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Since its launch in 1988 ITCM has been reporting on the latest developments in the MICE market from around the world.
John Fisher provides a checklist of 7 essentialsA recent survey by Q Hotels in the UK highlighted the fact that more than 70% of event organisers lose at least two hours sleep the night before organising an important event.
More than a quarter reported that they feel anxious before an event. 98% say that they need time for their body to recover after an event due to all the pressures exerted by the constant do-it-now demands of professional event management.
Being concerned that all the planning goes right on the big day is not exclusive to event organisers, of course.
Should they really be banned?According to IMEX research, 40% of organisers would like to ban mobile phones (and other portable devices) from conference sessions. They say they are too distracting for delegates.
The American comedian Kevin Hart recently tried to do that at one of his gigs. Before he came on stage, the audience was subjected to several aggressive Tannoy announcements that the use of mobile phones and cameras was banned and that they should be switched off and kept in pockets.
John Fisher shows how to attract more delegatesImagine a world where people have no names. It would be very confusing for everyone. It also suggests that individuals are not very important. But as we know, individuals do have their own personality with a unique contribution to make. Being different can change groups of people and even nations by the sheer force of that difference. Personal charisma can even change history.
Sam Robson Group Events Director at The Appointment Group, gives her view of the Turkish capital as a MICE destinationKnown as the city where Europe meets Asia across the Bosphorus, Istanbul is also the meeting of ancient history and super cool – and an ideal location for both conference and reward events. A huge, bustling city with a population over 15m, it is just a three-and-a-half hour flight from London with British Airways, Turkish Airlines and low cost carriers flying several times each day.
It only helps the good presentersOver the years I’ve been to countless conferences and witnessed every conceivable level of presentation – from the amazing right through to the depressingly awful and that goes for both speakers and topics.
I vividly remember one session where the speaker was interminably dull and spent the whole session with his back to the audience. On that occasion I felt compelled to stay - in the hope that he would turn around and I’d see his face when he discovered that most of his initially sizable audience had silently crept out!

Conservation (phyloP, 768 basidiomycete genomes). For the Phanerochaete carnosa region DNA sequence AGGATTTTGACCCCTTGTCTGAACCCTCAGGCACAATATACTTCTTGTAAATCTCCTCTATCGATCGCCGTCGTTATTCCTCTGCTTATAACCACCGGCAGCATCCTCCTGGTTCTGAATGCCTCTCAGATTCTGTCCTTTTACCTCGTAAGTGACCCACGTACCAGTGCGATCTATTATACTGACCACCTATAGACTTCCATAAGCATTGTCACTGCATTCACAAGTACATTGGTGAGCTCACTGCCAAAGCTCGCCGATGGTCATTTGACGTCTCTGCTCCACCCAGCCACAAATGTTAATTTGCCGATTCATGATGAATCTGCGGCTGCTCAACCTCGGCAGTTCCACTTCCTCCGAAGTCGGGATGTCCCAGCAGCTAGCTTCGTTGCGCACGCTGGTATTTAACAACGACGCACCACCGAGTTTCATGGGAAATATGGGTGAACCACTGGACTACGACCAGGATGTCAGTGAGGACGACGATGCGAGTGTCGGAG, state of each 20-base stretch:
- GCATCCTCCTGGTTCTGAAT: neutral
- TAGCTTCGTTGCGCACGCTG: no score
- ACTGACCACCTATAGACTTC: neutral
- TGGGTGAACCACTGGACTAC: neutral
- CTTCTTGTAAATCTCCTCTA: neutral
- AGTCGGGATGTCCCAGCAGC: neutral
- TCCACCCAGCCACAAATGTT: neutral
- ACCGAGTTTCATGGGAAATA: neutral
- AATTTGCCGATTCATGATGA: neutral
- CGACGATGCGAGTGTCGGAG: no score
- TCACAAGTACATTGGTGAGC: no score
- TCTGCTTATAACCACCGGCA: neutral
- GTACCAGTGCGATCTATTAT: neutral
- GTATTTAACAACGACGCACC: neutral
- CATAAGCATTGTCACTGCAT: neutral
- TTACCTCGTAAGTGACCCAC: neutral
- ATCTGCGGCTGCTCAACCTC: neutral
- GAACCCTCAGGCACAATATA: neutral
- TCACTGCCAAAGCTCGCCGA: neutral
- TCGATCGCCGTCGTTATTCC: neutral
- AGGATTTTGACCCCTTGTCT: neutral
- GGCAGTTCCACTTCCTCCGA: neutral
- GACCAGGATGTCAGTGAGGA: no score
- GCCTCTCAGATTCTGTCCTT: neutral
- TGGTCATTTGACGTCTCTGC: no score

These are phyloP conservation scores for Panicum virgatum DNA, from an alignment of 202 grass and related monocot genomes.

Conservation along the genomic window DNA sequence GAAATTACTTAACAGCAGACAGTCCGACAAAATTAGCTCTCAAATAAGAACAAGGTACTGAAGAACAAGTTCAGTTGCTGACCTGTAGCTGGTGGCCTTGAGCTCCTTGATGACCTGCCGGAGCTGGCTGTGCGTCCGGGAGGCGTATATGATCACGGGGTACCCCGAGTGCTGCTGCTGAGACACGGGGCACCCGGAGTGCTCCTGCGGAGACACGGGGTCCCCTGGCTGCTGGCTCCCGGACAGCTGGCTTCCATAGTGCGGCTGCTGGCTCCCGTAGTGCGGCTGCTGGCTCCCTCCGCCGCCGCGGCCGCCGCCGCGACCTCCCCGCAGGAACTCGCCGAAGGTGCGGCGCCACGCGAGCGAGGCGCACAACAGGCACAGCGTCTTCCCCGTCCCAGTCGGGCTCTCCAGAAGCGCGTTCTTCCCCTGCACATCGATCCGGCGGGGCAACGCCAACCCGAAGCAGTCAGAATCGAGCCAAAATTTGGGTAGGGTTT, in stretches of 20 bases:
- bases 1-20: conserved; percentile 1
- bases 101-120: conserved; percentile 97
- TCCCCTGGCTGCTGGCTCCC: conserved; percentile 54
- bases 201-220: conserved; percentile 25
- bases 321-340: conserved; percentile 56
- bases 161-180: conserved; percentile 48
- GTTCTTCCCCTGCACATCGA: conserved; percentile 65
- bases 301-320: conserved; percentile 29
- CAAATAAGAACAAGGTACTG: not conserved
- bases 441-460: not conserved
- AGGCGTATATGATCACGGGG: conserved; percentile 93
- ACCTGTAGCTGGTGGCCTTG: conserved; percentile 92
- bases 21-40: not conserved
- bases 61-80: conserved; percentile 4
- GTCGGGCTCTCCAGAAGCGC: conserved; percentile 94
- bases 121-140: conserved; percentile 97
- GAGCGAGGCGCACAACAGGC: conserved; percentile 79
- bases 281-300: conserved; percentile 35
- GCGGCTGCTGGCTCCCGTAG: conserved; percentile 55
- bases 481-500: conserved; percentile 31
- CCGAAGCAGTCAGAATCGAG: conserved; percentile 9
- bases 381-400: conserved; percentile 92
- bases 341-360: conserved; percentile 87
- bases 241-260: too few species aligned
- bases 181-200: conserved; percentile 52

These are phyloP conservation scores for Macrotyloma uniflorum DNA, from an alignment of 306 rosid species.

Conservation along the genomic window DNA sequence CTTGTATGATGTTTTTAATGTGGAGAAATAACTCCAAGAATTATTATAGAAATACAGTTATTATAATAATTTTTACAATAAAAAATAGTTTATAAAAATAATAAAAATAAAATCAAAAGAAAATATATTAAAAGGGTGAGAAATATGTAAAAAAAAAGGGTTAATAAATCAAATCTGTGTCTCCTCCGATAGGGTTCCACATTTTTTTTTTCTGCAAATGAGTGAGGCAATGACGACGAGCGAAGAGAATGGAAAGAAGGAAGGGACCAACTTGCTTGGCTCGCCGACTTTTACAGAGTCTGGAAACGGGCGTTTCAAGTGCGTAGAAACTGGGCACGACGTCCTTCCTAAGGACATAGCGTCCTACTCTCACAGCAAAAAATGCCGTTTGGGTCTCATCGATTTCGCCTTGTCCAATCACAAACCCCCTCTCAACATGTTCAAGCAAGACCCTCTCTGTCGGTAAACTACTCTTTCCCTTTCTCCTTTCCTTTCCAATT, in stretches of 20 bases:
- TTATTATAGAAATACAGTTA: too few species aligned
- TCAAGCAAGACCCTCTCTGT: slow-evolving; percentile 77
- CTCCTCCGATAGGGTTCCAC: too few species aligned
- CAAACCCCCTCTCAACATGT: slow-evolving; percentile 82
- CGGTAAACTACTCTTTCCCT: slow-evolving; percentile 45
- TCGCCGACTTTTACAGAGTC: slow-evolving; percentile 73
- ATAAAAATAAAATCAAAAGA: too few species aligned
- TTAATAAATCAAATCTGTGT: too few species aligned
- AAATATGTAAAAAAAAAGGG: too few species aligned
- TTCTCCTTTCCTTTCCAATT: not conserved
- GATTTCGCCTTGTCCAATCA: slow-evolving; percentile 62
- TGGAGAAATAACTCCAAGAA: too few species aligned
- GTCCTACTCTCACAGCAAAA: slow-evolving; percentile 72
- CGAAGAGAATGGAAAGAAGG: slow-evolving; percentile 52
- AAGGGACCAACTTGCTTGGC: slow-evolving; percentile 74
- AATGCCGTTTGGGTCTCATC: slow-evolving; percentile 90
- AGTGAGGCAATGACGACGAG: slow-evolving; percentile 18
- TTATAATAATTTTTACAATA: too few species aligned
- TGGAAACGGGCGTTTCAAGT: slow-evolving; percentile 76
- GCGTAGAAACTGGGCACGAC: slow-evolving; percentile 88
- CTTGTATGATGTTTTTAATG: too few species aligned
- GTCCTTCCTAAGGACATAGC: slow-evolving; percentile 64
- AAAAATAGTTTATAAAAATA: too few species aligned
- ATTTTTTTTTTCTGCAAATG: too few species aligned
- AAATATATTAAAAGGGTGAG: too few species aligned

What to check with your technical teamMore major companies have recently fallen foul to security breaches. Some have seen the direst of consequences, with the Ashley Madison hack even leading to suicides. Every sector must look at how it protects the data of its customers – and this certainly applies to the events industry.
An increasing number of conferences have websites where the delegates sign in, pay to attend, and book sessions – but is their information securely protected?
Some of the onus is on the people registering for these websites to choose secure passwords and this is one place where size DOES matter.
John Fisher chips in with a suggestionPet owners may well be familiar with microchips that carry information in a small, plastic RFID, usually inserted into the back of an animal’s neck. In the UK some 7m pets are ‘chipped’ in this way, so that, if lost, they can easily be returned to their anxious owners.
It was Dr Mark Gasson who first pioneered the idea of data-carrying chips for humans in 2009 in the UK. The chip would carry vital health information in the event of accident or an incapacitating illness, so that medical professionals could diagnose problems more quickly and restore the patient to health again.
Content is the most important factor for delegatesI’ve attended a lot of presentations at events over the years and it seems to me that the definition of a presentation is increasingly getting lost somewhere along the way.
The dictionary says a presentation is a ‘speech or talk in which a new product, idea or piece of work is shown and explained to an audience’, but I’m seeing an increasing number of presentations that have a brief introduction followed by the speaker telling the audience to get into groups to discuss the topic.
John Fisher, Director, FMI Group, asks incisive questionsAfter a recent seminar I conducted for event organisers about the UK Bribery Act…emphasising the point that hospitality was not illegal and that the Ministry of Justice was really not interested in who you may take to Wimbledon this year… one delegate from the pharmaceutical industry asked if it was okay, then, to still put chocolates on the pillows of cardiac specialists as a gift from the organisers. My reply was that if a heart surgeon was really going to be ‘unduly influenced’ by chocolates on his pillow, it’s probably time to look for another medic.
Behaviour protocol should be established for the futureThe world has great sympathy for so many people in parts of West Africa who have lost family members to the dreadful ebola epidemic. No one can fail to appreciate how appalling it must be to live in an affected area and to see the fever spread around you.
It has at last become a priority for nations outside the affected areas to provide assistance as rapidly as possible – and, at the same time, to do everything possible to protect their own nations from its spread.
John Fisher, Leader of Ragnarok
05 March 2020
Simon Clayton, Chief Ideas Officer RefTech
07 November 2019
Chris Parnham, MD and Owner of Absolute Corporate Events
11 September 2019